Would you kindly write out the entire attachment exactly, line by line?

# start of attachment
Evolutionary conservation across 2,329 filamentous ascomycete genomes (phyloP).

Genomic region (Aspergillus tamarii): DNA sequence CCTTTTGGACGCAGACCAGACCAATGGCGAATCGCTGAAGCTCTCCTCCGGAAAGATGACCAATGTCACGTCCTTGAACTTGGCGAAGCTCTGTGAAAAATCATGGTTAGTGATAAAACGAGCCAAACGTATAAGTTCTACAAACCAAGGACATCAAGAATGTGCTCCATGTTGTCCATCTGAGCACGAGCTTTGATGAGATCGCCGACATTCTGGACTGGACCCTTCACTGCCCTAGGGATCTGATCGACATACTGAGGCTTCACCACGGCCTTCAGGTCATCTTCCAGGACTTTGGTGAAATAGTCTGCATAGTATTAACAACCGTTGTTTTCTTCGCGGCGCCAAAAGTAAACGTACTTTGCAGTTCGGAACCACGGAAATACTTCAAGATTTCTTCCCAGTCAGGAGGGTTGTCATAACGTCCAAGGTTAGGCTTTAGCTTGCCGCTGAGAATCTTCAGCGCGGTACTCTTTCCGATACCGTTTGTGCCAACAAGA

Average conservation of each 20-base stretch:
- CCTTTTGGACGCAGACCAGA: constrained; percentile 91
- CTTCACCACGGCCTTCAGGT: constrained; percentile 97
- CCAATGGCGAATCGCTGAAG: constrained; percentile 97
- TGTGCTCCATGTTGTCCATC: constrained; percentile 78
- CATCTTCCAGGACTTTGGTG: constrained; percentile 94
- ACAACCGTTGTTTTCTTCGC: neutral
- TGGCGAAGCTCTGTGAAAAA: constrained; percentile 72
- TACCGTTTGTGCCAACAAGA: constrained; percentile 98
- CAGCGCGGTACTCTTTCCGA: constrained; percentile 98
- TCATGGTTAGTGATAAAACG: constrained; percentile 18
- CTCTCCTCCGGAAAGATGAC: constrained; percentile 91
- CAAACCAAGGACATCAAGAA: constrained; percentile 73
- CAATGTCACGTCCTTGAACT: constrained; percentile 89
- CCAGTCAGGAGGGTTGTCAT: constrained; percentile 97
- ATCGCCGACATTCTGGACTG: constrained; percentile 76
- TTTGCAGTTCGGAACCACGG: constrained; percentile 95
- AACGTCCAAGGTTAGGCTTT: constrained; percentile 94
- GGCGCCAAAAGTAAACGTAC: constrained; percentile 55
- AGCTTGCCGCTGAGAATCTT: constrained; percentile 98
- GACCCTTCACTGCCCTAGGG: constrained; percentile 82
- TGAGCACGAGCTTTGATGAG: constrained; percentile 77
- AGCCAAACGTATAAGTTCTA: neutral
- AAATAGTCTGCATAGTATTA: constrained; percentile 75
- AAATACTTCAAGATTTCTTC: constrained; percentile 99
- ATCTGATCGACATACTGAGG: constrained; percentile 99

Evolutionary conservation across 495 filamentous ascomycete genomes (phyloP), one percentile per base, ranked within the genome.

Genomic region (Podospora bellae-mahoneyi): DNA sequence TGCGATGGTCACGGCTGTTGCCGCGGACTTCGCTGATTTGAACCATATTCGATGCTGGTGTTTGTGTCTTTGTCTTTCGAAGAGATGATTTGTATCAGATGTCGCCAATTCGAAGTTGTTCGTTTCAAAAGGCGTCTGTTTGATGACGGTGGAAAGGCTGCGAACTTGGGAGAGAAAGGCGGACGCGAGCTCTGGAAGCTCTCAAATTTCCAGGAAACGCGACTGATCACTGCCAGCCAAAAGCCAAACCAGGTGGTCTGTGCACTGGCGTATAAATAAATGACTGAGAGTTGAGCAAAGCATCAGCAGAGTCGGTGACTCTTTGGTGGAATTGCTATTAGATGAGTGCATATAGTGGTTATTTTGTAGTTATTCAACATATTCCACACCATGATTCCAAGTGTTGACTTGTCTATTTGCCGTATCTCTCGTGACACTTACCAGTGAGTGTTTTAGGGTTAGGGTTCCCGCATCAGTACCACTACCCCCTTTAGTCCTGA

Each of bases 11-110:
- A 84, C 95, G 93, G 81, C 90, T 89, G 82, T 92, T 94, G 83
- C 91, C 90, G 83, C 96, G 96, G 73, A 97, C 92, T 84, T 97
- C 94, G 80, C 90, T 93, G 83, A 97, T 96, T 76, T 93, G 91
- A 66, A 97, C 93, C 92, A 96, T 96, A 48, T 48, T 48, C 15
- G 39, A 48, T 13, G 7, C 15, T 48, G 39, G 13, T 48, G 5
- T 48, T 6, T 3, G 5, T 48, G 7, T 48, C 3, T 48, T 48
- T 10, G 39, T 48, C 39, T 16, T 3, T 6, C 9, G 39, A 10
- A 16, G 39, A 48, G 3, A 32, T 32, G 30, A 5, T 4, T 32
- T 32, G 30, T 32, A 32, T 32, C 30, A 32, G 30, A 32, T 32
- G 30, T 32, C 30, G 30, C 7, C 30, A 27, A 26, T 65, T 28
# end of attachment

Evolutionary conservation across 2,329 filamentous ascomycete genomes (phyloP).

Genomic region (Aspergillus tamarii): DNA sequence CCTTTTGGACGCAGACCAGACCAATGGCGAATCGCTGAAGCTCTCCTCCGGAAAGATGACCAATGTCACGTCCTTGAACTTGGCGAAGCTCTGTGAAAAATCATGGTTAGTGATAAAACGAGCCAAACGTATAAGTTCTACAAACCAAGGACATCAAGAATGTGCTCCATGTTGTCCATCTGAGCACGAGCTTTGATGAGATCGCCGACATTCTGGACTGGACCCTTCACTGCCCTAGGGATCTGATCGACATACTGAGGCTTCACCACGGCCTTCAGGTCATCTTCCAGGACTTTGGTGAAATAGTCTGCATAGTATTAACAACCGTTGTTTTCTTCGCGGCGCCAAAAGTAAACGTACTTTGCAGTTCGGAACCACGGAAATACTTCAAGATTTCTTCCCAGTCAGGAGGGTTGTCATAACGTCCAAGGTTAGGCTTTAGCTTGCCGCTGAGAATCTTCAGCGCGGTACTCTTTCCGATACCGTTTGTGCCAACAAGA

Average conservation of each 20-base stretch:
- CCTTTTGGACGCAGACCAGA: constrained; percentile 91
- CTTCACCACGGCCTTCAGGT: constrained; percentile 97
- CCAATGGCGAATCGCTGAAG: constrained; percentile 97
- TGTGCTCCATGTTGTCCATC: constrained; percentile 78
- CATCTTCCAGGACTTTGGTG: constrained; percentile 94
- ACAACCGTTGTTTTCTTCGC: neutral
- TGGCGAAGCTCTGTGAAAAA: constrained; percentile 72
- TACCGTTTGTGCCAACAAGA: constrained; percentile 98
- CAGCGCGGTACTCTTTCCGA: constrained; percentile 98
- TCATGGTTAGTGATAAAACG: constrained; percentile 18
- CTCTCCTCCGGAAAGATGAC: constrained; percentile 91
- CAAACCAAGGACATCAAGAA: constrained; percentile 73
- CAATGTCACGTCCTTGAACT: constrained; percentile 89
- CCAGTCAGGAGGGTTGTCAT: constrained; percentile 97
- ATCGCCGACATTCTGGACTG: constrained; percentile 76
- TTTGCAGTTCGGAACCACGG: constrained; percentile 95
- AACGTCCAAGGTTAGGCTTT: constrained; percentile 94
- GGCGCCAAAAGTAAACGTAC: constrained; percentile 55
- AGCTTGCCGCTGAGAATCTT: constrained; percentile 98
- GACCCTTCACTGCCCTAGGG: constrained; percentile 82
- TGAGCACGAGCTTTGATGAG: constrained; percentile 77
- AGCCAAACGTATAAGTTCTA: neutral
- AAATAGTCTGCATAGTATTA: constrained; percentile 75
- AAATACTTCAAGATTTCTTC: constrained; percentile 99
- ATCTGATCGACATACTGAGG: constrained; percentile 99

Evolutionary conservation across 495 filamentous ascomycete genomes (phyloP), one percentile per base, ranked within the genome.

Genomic region (Podospora bellae-mahoneyi): DNA sequence TGCGATGGTCACGGCTGTTGCCGCGGACTTCGCTGATTTGAACCATATTCGATGCTGGTGTTTGTGTCTTTGTCTTTCGAAGAGATGATTTGTATCAGATGTCGCCAATTCGAAGTTGTTCGTTTCAAAAGGCGTCTGTTTGATGACGGTGGAAAGGCTGCGAACTTGGGAGAGAAAGGCGGACGCGAGCTCTGGAAGCTCTCAAATTTCCAGGAAACGCGACTGATCACTGCCAGCCAAAAGCCAAACCAGGTGGTCTGTGCACTGGCGTATAAATAAATGACTGAGAGTTGAGCAAAGCATCAGCAGAGTCGGTGACTCTTTGGTGGAATTGCTATTAGATGAGTGCATATAGTGGTTATTTTGTAGTTATTCAACATATTCCACACCATGATTCCAAGTGTTGACTTGTCTATTTGCCGTATCTCTCGTGACACTTACCAGTGAGTGTTTTAGGGTTAGGGTTCCCGCATCAGTACCACTACCCCCTTTAGTCCTGA

Each of bases 11-110:
- A 84, C 95, G 93, G 81, C 90, T 89, G 82, T 92, T 94, G 83
- C 91, C 90, G 83, C 96, G 96, G 73, A 97, C 92, T 84, T 97
- C 94, G 80, C 90, T 93, G 83, A 97, T 96, T 76, T 93, G 91
- A 66, A 97, C 93, C 92, A 96, T 96, A 48, T 48, T 48, C 15
- G 39, A 48, T 13, G 7, C 15, T 48, G 39, G 13, T 48, G 5
- T 48, T 6, T 3, G 5, T 48, G 7, T 48, C 3, T 48, T 48
- T 10, G 39, T 48, C 39, T 16, T 3, T 6, C 9, G 39, A 10
- A 16, G 39, A 48, G 3, A 32, T 32, G 30, A 5, T 4, T 32
- T 32, G 30, T 32, A 32, T 32, C 30, A 32, G 30, A 32, T 32
- G 30, T 32, C 30, G 30, C 7, C 30, A 27, A 26, T 65, T 28